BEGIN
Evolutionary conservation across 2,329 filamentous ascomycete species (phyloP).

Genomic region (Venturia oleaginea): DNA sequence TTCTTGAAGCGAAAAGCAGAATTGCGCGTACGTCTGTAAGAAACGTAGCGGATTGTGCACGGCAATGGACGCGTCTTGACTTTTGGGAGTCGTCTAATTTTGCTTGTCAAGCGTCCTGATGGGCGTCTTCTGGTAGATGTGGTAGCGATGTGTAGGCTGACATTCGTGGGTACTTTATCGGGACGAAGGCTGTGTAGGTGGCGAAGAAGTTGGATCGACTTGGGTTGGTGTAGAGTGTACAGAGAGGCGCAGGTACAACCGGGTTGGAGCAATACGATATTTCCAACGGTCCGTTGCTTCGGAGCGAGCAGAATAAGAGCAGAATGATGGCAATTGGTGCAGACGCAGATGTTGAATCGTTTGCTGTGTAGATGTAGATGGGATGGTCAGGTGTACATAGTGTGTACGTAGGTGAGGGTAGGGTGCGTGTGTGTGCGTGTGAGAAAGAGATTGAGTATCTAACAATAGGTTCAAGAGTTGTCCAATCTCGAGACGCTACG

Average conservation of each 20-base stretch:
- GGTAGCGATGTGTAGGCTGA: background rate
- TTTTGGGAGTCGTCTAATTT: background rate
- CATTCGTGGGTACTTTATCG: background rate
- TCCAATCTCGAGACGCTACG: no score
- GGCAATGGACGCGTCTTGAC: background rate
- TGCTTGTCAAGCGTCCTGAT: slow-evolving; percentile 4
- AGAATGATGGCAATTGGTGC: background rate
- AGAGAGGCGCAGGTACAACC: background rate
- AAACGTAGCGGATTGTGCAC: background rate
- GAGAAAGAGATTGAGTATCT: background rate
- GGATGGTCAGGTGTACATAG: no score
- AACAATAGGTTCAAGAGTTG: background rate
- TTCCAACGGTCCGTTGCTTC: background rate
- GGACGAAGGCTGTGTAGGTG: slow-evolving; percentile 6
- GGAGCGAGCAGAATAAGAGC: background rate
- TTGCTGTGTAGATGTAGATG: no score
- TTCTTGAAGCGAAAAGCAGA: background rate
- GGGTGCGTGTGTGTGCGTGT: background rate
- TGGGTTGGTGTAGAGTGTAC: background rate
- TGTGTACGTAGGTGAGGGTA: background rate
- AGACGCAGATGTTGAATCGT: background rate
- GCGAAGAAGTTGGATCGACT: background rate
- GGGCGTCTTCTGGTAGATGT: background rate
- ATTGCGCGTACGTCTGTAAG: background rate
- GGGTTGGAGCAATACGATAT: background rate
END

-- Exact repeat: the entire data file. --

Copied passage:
Evolutionary conservation across 2,329 filamentous ascomycete species (phyloP).

Genomic region (Venturia oleaginea): DNA sequence TTCTTGAAGCGAAAAGCAGAATTGCGCGTACGTCTGTAAGAAACGTAGCGGATTGTGCACGGCAATGGACGCGTCTTGACTTTTGGGAGTCGTCTAATTTTGCTTGTCAAGCGTCCTGATGGGCGTCTTCTGGTAGATGTGGTAGCGATGTGTAGGCTGACATTCGTGGGTACTTTATCGGGACGAAGGCTGTGTAGGTGGCGAAGAAGTTGGATCGACTTGGGTTGGTGTAGAGTGTACAGAGAGGCGCAGGTACAACCGGGTTGGAGCAATACGATATTTCCAACGGTCCGTTGCTTCGGAGCGAGCAGAATAAGAGCAGAATGATGGCAATTGGTGCAGACGCAGATGTTGAATCGTTTGCTGTGTAGATGTAGATGGGATGGTCAGGTGTACATAGTGTGTACGTAGGTGAGGGTAGGGTGCGTGTGTGTGCGTGTGAGAAAGAGATTGAGTATCTAACAATAGGTTCAAGAGTTGTCCAATCTCGAGACGCTACG

Average conservation of each 20-base stretch:
- GGTAGCGATGTGTAGGCTGA: background rate
- TTTTGGGAGTCGTCTAATTT: background rate
- CATTCGTGGGTACTTTATCG: background rate
- TCCAATCTCGAGACGCTACG: no score
- GGCAATGGACGCGTCTTGAC: background rate
- TGCTTGTCAAGCGTCCTGAT: slow-evolving; percentile 4
- AGAATGATGGCAATTGGTGC: background rate
- AGAGAGGCGCAGGTACAACC: background rate
- AAACGTAGCGGATTGTGCAC: background rate
- GAGAAAGAGATTGAGTATCT: background rate
- GGATGGTCAGGTGTACATAG: no score
- AACAATAGGTTCAAGAGTTG: background rate
- TTCCAACGGTCCGTTGCTTC: background rate
- GGACGAAGGCTGTGTAGGTG: slow-evolving; percentile 6
- GGAGCGAGCAGAATAAGAGC: background rate
- TTGCTGTGTAGATGTAGATG: no score
- TTCTTGAAGCGAAAAGCAGA: background rate
- GGGTGCGTGTGTGTGCGTGT: background rate
- TGGGTTGGTGTAGAGTGTAC: background rate
- TGTGTACGTAGGTGAGGGTA: background rate
- AGACGCAGATGTTGAATCGT: background rate
- GCGAAGAAGTTGGATCGACT: background rate
- GGGCGTCTTCTGGTAGATGT: background rate
- ATTGCGCGTACGTCTGTAAG: background rate
- GGGTTGGAGCAATACGATAT: background rate